Smithfield Deli Group, a division of Smithfield Foods, has entered into a licensing agreement and launched a one-year test of Subway-branded deli meat and cheese. The program kicked off at 150 Pathmark stores in the New York/New Jersey area including south to Pennsylvania and Delaware. The plan is to expand the test to other stores through the first half of the year.
It is an intriguing concept that raises real issues. It is easy enough to see why Smithfield would elect to produce the line. To them it is another brand and another opportunity to partner with retailers. It is unclear how the line will be positioned but the Smithfield Web site refers to it as “Subway-branded premium deli meats and cheeses to be offered within the full-service deli counter at mass retailers and grocery stores nationwide.”
An opportunity to market a product such as this should be carefully considered by every retailer.
For many the instinct is to recoil — “Subway? Isn’t that the enemy?” — and resist the idea of giving any publicity to a competitor. And, indeed, there is a substantial benefit to Subway in having its label displayed in deli cases across the country. Consumer impressions matter and every deli case window provide lots of impressions. Plus, it is something of a zero-sum game.
The impressions given to Subway are impressions that can’t be gathered by a retailer’s other branded partners or by its own private-label line. And since few private-label lines have much in the way of advertising budgets, it is consumer impressions that build these private label brands.
Though supermarkets selling product with a restaurant name on it is nothing new, this is a little different. It is common for retailers to capitalize on locally popular restaurants by selling some well-known restaurant brand of barbeque sauce or pasta sauce as a specialty item. In South Florida, for example, there is a popular Italian restaurant from south Philadelphia named Café Martorano, and in the Publix near Deli Business headquarters, you can find Café Martorano Spicy Sicilian tomato sauce. Of course, Publix deli doesn’t sell any fresh sauce and very little ready-to-eat Italian food.
Same goes for other items such as frozen White Castle brand hamburgers or refrigerated Nathan’s Famous hot dogs. Although we might consider all restaurants competitors to deli departments, in fact, few delis sell many cooked hamburgers and hot dogs and, in any case, a frozen or refrigerated product is a different animal than a fresh, ready-to-eat product.
What makes this situation different is that many delis today have sandwich programs that are direct competitors to Subway and similar chains. It seems to argue for pushing back and resisting giving any publicity to competitors.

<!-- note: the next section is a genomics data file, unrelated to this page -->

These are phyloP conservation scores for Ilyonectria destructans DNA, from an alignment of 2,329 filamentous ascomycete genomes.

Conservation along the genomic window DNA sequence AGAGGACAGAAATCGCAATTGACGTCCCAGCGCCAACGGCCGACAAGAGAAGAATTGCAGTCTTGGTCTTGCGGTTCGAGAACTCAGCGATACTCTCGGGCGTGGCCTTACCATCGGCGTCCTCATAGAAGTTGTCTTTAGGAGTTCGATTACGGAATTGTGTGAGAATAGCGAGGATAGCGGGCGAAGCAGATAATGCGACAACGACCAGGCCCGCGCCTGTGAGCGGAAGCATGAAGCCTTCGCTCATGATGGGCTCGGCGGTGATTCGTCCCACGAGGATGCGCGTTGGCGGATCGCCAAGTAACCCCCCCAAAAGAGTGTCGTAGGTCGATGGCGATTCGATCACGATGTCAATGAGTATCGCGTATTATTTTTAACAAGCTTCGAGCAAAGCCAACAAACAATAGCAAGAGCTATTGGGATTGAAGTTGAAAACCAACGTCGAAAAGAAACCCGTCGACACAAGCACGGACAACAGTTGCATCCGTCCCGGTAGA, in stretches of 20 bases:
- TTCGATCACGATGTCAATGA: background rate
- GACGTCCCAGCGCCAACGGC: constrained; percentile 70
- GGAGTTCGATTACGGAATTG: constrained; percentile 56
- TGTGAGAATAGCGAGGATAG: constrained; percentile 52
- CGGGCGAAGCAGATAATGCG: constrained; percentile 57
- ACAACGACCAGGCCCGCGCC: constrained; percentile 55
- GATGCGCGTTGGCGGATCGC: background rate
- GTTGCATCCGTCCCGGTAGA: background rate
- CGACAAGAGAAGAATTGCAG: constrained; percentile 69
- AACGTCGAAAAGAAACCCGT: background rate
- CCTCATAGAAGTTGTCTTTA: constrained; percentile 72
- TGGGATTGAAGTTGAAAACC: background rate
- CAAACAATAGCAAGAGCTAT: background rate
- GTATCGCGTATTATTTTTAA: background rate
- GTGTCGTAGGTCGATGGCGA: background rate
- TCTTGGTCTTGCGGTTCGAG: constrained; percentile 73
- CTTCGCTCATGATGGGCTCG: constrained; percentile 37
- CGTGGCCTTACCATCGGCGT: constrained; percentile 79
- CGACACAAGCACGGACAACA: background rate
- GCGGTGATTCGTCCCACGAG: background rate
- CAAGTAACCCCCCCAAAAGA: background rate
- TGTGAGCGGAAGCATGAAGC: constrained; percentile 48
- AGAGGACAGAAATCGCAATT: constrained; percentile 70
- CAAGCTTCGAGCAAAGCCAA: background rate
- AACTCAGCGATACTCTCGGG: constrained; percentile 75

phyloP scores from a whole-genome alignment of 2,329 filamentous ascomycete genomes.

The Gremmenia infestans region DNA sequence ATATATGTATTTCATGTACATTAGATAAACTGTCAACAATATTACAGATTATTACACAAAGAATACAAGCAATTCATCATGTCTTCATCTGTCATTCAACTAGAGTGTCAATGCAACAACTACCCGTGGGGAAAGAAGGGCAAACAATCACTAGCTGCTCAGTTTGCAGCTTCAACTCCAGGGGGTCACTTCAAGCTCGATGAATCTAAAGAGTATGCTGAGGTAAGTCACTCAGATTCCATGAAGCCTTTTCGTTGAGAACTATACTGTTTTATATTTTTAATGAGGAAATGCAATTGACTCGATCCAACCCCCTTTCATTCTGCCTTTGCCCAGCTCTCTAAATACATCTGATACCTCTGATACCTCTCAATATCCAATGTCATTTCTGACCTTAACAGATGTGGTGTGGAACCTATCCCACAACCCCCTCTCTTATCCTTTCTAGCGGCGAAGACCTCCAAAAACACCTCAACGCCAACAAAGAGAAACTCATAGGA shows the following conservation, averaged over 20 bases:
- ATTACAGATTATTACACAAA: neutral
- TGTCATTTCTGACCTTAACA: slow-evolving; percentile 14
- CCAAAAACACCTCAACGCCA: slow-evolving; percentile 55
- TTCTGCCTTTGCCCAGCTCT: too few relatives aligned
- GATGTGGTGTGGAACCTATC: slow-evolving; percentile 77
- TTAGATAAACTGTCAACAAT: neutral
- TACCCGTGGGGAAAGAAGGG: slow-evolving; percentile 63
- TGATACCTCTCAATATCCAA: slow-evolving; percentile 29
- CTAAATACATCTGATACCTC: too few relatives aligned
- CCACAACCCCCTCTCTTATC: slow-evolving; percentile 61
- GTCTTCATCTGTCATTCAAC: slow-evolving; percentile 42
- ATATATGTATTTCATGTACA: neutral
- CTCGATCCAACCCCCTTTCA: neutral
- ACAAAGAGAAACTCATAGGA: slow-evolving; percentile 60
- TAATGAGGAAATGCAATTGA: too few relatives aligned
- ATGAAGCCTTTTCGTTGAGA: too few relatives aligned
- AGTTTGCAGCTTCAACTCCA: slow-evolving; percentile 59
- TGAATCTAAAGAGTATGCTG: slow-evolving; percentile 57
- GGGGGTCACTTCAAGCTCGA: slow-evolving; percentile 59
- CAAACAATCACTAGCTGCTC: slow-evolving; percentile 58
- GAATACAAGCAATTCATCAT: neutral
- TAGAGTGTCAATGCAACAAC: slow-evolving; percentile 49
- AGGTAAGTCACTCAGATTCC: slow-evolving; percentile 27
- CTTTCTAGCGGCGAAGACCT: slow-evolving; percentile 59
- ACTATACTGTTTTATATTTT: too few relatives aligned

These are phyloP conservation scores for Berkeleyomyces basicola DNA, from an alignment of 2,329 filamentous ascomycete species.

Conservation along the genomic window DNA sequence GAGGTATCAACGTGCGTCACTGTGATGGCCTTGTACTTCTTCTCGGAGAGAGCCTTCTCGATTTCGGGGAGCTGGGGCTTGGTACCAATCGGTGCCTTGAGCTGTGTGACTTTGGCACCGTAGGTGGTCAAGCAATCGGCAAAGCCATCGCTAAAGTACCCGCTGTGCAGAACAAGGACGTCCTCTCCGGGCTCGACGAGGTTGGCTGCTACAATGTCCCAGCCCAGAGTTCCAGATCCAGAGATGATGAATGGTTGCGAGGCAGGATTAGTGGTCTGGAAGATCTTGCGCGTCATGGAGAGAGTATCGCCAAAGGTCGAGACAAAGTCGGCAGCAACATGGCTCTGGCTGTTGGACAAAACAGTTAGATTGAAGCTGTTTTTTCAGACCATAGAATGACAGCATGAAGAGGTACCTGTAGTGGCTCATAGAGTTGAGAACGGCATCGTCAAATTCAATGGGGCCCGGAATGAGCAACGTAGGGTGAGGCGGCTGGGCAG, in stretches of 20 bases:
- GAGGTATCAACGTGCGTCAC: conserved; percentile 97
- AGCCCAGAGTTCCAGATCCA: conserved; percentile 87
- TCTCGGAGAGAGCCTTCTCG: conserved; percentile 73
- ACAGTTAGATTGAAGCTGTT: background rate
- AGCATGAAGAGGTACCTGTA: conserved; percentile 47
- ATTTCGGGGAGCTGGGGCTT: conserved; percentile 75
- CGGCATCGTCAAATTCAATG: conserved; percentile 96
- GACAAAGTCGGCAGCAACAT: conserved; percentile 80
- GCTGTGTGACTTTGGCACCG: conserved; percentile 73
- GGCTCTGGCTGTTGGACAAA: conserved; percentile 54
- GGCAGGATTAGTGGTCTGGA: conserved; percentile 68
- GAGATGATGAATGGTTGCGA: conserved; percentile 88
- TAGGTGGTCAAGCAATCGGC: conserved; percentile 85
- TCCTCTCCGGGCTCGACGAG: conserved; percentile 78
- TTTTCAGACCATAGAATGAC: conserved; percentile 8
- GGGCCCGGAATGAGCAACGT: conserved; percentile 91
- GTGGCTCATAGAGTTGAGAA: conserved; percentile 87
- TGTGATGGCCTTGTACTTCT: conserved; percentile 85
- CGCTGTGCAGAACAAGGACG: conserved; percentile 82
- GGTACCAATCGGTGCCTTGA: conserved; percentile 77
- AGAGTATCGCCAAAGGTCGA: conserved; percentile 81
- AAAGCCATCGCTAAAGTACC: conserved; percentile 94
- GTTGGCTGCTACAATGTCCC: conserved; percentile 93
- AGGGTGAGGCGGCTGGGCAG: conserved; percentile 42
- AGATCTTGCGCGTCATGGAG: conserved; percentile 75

There is, however, always another side. In this case, one could argue that restaurant chains have spent billions to develop brands and retailers should ride that star. In the case of Pathmark, it might be a smart decision. It has a private label known as ChefMark but it is no Kirkland or President’s Choice — and if Pathmark can have an exclusive in its market on Subway brand, it might substitute for a high-end private-label brand.
It is not clear that the NY Metro area is really the place to test this brand. New York, New Jersey, and Philadelphia probably have the densest assortment of Jewish and Italian delis in the nation and, whereas Subway may be perceived as a quality brand in much of the country, in NY Metro, it is perceived as a cheap alternative to a sandwich at a good deli.
The decision hinges on what the retailer is looking to accomplish. If the long-term goal is to develop credence for the store itself and the store brand, then it really makes no sense to give credence to brands identified with competitors for the consumer dollar. But for many retailers, that is too ambitious a goal. They want to have some shelf space that costs them, X, a foot and sell product that returns the retailer 5X a foot, and the one-year test is really to determine if consumers value the Subway brand sufficiently to pay a high enough price and buy in sufficient volume so that the store will be able to do that.
In fact, some stores have gone further than selling meat and cheese under a restaurant brand. Some have brought the whole restaurant into the store and operated food courts. Boston Market, the sworn enemy of supermarket deli operations and whose presence launched the HMR movement, now has chilled ready-to-eat product in over 1,300 supermarkets, hot rotisserie items in over 90 stores and hot soup bars in over 75 stores, not counting a frozen food line put out by H.J. Heinz.
A willingness to adopt restaurant brands is probably not the right way for everyone. Once again, it depends what one is looking to accomplish. If a chain is looking to build a store name into a quality brand itself, then bringing in a food court of fast-food restaurants won’t help with that strategic goal. But it might boost sales and profits right away. To know the right tactics, you first have to know the right strategy.
Editor’s Note: One issue that makes this particular Subway venture unusual is that Smithfield doesn’t actually make the meat and cheese used at Subway restaurants. Although the Smithfield product will probably be better quality, it could cause consumer confusion as consumers might encounter different flavor profiles, nutrition information, and even different product. Those trying to duplicate their favorite Subway Restaurant sandwich at home may be frustrated.